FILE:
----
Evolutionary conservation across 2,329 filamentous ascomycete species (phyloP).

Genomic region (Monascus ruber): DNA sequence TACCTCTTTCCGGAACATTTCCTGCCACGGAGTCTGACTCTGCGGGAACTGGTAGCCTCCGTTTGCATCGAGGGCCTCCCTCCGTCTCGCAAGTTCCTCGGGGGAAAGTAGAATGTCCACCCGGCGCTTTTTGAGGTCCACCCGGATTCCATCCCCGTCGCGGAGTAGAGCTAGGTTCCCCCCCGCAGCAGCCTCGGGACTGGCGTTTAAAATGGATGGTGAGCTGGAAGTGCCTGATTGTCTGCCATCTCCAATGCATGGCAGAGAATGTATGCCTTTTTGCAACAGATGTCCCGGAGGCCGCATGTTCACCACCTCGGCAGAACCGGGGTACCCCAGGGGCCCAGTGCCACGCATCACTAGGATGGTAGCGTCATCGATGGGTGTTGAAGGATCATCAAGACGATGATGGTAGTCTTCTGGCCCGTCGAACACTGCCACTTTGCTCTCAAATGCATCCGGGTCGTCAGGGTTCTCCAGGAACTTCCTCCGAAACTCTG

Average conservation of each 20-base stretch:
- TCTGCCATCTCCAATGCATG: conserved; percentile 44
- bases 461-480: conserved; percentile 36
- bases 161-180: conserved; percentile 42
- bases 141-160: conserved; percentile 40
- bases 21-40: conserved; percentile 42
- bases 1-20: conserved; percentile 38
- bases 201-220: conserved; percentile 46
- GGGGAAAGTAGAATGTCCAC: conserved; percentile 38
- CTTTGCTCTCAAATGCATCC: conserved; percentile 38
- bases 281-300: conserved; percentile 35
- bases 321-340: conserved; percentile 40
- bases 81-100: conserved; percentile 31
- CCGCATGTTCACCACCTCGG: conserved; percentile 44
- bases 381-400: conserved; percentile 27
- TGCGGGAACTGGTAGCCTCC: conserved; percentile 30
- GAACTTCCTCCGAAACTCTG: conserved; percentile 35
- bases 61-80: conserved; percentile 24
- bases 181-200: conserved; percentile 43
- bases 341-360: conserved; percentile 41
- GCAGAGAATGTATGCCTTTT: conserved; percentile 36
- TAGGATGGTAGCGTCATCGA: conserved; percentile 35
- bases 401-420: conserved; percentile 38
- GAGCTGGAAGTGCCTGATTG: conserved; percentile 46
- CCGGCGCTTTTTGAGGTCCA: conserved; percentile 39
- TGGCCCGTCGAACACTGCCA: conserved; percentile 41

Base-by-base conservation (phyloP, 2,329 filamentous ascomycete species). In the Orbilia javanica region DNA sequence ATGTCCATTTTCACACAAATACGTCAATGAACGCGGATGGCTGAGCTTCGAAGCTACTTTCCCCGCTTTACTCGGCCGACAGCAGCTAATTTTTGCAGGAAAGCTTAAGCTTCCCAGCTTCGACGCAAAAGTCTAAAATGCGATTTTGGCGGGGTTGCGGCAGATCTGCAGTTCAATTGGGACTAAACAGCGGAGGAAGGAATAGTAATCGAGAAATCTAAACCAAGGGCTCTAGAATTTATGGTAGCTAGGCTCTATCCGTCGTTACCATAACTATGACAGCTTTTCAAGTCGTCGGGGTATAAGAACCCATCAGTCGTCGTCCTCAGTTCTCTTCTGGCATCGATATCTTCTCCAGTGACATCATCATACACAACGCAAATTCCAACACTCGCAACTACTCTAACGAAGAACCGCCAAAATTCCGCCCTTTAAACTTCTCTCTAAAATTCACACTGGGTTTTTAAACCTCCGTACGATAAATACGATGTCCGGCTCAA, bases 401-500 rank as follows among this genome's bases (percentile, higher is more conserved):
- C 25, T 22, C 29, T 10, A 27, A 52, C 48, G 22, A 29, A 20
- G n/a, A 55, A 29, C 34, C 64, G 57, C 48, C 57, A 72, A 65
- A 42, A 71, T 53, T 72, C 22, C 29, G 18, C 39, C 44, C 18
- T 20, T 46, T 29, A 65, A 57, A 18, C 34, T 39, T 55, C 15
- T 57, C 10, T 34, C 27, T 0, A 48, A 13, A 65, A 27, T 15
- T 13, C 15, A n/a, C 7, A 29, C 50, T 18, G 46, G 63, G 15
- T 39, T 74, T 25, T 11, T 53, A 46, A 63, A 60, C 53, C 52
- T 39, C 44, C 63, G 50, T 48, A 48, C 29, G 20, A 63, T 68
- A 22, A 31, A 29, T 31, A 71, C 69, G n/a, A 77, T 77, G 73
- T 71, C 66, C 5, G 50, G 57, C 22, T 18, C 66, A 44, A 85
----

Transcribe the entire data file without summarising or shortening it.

Evolutionary conservation across 2,329 filamentous ascomycete species (phyloP).

Genomic region (Monascus ruber): DNA sequence TACCTCTTTCCGGAACATTTCCTGCCACGGAGTCTGACTCTGCGGGAACTGGTAGCCTCCGTTTGCATCGAGGGCCTCCCTCCGTCTCGCAAGTTCCTCGGGGGAAAGTAGAATGTCCACCCGGCGCTTTTTGAGGTCCACCCGGATTCCATCCCCGTCGCGGAGTAGAGCTAGGTTCCCCCCCGCAGCAGCCTCGGGACTGGCGTTTAAAATGGATGGTGAGCTGGAAGTGCCTGATTGTCTGCCATCTCCAATGCATGGCAGAGAATGTATGCCTTTTTGCAACAGATGTCCCGGAGGCCGCATGTTCACCACCTCGGCAGAACCGGGGTACCCCAGGGGCCCAGTGCCACGCATCACTAGGATGGTAGCGTCATCGATGGGTGTTGAAGGATCATCAAGACGATGATGGTAGTCTTCTGGCCCGTCGAACACTGCCACTTTGCTCTCAAATGCATCCGGGTCGTCAGGGTTCTCCAGGAACTTCCTCCGAAACTCTG

Average conservation of each 20-base stretch:
- TCTGCCATCTCCAATGCATG: conserved; percentile 44
- bases 461-480: conserved; percentile 36
- bases 161-180: conserved; percentile 42
- bases 141-160: conserved; percentile 40
- bases 21-40: conserved; percentile 42
- bases 1-20: conserved; percentile 38
- bases 201-220: conserved; percentile 46
- GGGGAAAGTAGAATGTCCAC: conserved; percentile 38
- CTTTGCTCTCAAATGCATCC: conserved; percentile 38
- bases 281-300: conserved; percentile 35
- bases 321-340: conserved; percentile 40
- bases 81-100: conserved; percentile 31
- CCGCATGTTCACCACCTCGG: conserved; percentile 44
- bases 381-400: conserved; percentile 27
- TGCGGGAACTGGTAGCCTCC: conserved; percentile 30
- GAACTTCCTCCGAAACTCTG: conserved; percentile 35
- bases 61-80: conserved; percentile 24
- bases 181-200: conserved; percentile 43
- bases 341-360: conserved; percentile 41
- GCAGAGAATGTATGCCTTTT: conserved; percentile 36
- TAGGATGGTAGCGTCATCGA: conserved; percentile 35
- bases 401-420: conserved; percentile 38
- GAGCTGGAAGTGCCTGATTG: conserved; percentile 46
- CCGGCGCTTTTTGAGGTCCA: conserved; percentile 39
- TGGCCCGTCGAACACTGCCA: conserved; percentile 41

Base-by-base conservation (phyloP, 2,329 filamentous ascomycete species). In the Orbilia javanica region DNA sequence ATGTCCATTTTCACACAAATACGTCAATGAACGCGGATGGCTGAGCTTCGAAGCTACTTTCCCCGCTTTACTCGGCCGACAGCAGCTAATTTTTGCAGGAAAGCTTAAGCTTCCCAGCTTCGACGCAAAAGTCTAAAATGCGATTTTGGCGGGGTTGCGGCAGATCTGCAGTTCAATTGGGACTAAACAGCGGAGGAAGGAATAGTAATCGAGAAATCTAAACCAAGGGCTCTAGAATTTATGGTAGCTAGGCTCTATCCGTCGTTACCATAACTATGACAGCTTTTCAAGTCGTCGGGGTATAAGAACCCATCAGTCGTCGTCCTCAGTTCTCTTCTGGCATCGATATCTTCTCCAGTGACATCATCATACACAACGCAAATTCCAACACTCGCAACTACTCTAACGAAGAACCGCCAAAATTCCGCCCTTTAAACTTCTCTCTAAAATTCACACTGGGTTTTTAAACCTCCGTACGATAAATACGATGTCCGGCTCAA, bases 401-500 rank as follows among this genome's bases (percentile, higher is more conserved):
- C 25, T 22, C 29, T 10, A 27, A 52, C 48, G 22, A 29, A 20
- G n/a, A 55, A 29, C 34, C 64, G 57, C 48, C 57, A 72, A 65
- A 42, A 71, T 53, T 72, C 22, C 29, G 18, C 39, C 44, C 18
- T 20, T 46, T 29, A 65, A 57, A 18, C 34, T 39, T 55, C 15
- T 57, C 10, T 34, C 27, T 0, A 48, A 13, A 65, A 27, T 15
- T 13, C 15, A n/a, C 7, A 29, C 50, T 18, G 46, G 63, G 15
- T 39, T 74, T 25, T 11, T 53, A 46, A 63, A 60, C 53, C 52
- T 39, C 44, C 63, G 50, T 48, A 48, C 29, G 20, A 63, T 68
- A 22, A 31, A 29, T 31, A 71, C 69, G n/a, A 77, T 77, G 73
- T 71, C 66, C 5, G 50, G 57, C 22, T 18, C 66, A 44, A 85